Green Kitchen Stories and back in October of last year they had an insightful post about their approach to providing a healthy diet for their one and a half-year old daughter. They explain that as adults, we make the decisions on what our children eat for the first two years of their life and have the responsibility of instilling healthy eating habits.
I can relate to a lot of what they say and exercised similar care with my own son's diet. The description of their daughter could be used to describe my son too -it certainly makes you wonder about a child's behaviour and the impact their diet might have upon it. I'm sure we've all seen the general hyperactivity in toddlers after a slice of birthday cake for example!
A sentence that stood out for me from their post was, "If someone wants to give Elsa an ice cream, it’s not because she wants it, it’s because they want to give it to her". So true! If you don't give your child chocolate and ice-cream, they won't ask for it or want it. You're not depriving them and can still give them yummy but healthier treats. After all, they have plenty of years to indulge in chocolate and ice-cream if they choose when they are older.
After my son turned two, I became more lenient with what he eats and allowed him the odd biscuit / cookie, cake and chocolate but even now he's 3, I still keep a careful eye on his sugar intake and ensure that those sweet treats are used as a 'treat' and not as a part of his regular daily diet. I avoid giving him any sugary foods before nap time and definitely before bed. If we've been to a birthday party, that can't always be helped!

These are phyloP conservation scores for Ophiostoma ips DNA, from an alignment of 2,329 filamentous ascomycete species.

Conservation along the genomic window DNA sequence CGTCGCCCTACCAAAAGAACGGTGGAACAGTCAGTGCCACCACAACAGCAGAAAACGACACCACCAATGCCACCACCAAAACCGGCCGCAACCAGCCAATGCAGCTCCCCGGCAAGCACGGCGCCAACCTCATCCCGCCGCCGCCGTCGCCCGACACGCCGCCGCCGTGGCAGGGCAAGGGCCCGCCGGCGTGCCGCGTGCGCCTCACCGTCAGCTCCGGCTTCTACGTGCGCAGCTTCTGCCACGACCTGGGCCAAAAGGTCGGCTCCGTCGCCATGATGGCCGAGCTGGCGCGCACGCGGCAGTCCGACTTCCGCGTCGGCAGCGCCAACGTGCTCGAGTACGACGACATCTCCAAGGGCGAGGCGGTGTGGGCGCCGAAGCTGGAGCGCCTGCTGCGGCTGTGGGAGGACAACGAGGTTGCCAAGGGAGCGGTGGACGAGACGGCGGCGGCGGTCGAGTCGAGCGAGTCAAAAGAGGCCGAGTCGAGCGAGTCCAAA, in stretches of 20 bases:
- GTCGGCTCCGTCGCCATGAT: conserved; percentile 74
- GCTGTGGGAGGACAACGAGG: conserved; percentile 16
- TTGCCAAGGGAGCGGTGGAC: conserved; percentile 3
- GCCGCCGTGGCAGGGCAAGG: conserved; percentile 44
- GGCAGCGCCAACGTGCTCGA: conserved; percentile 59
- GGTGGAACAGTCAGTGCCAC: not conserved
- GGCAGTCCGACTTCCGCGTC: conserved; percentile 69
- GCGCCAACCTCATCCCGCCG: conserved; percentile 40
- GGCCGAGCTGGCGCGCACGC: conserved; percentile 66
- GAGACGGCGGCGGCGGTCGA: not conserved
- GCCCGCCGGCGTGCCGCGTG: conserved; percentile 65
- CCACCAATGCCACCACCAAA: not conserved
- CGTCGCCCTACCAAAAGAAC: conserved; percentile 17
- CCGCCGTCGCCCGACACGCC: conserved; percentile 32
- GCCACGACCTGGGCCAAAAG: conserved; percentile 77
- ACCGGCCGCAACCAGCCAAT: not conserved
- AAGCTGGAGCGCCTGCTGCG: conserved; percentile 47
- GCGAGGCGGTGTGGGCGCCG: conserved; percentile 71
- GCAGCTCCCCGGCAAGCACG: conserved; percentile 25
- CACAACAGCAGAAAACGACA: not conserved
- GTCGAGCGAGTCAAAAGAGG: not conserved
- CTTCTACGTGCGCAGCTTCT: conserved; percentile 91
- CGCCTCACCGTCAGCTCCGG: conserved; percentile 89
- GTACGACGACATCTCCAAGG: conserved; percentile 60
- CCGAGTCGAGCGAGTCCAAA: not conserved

The same post lists some helpful tips at the end for giving your child a healthy start in life and there's some great advice I think. Two of the tips I would definitely encourage are, 'Be a good role model' and 'Always bring a snack'. A child usually wants to eat what they see their parents eating, so if you eat predominantly healthy food, that definitely helps. Having a healthy snack in your bag for your child means you can always bring something out for them when you're with others who are tucking into something you'd rather your own child doesn't have.
How strict or not were you with your child's diet in their first two years? Do you recognise any effect sugar or other less healthy food has on your child's behaviour / attitude?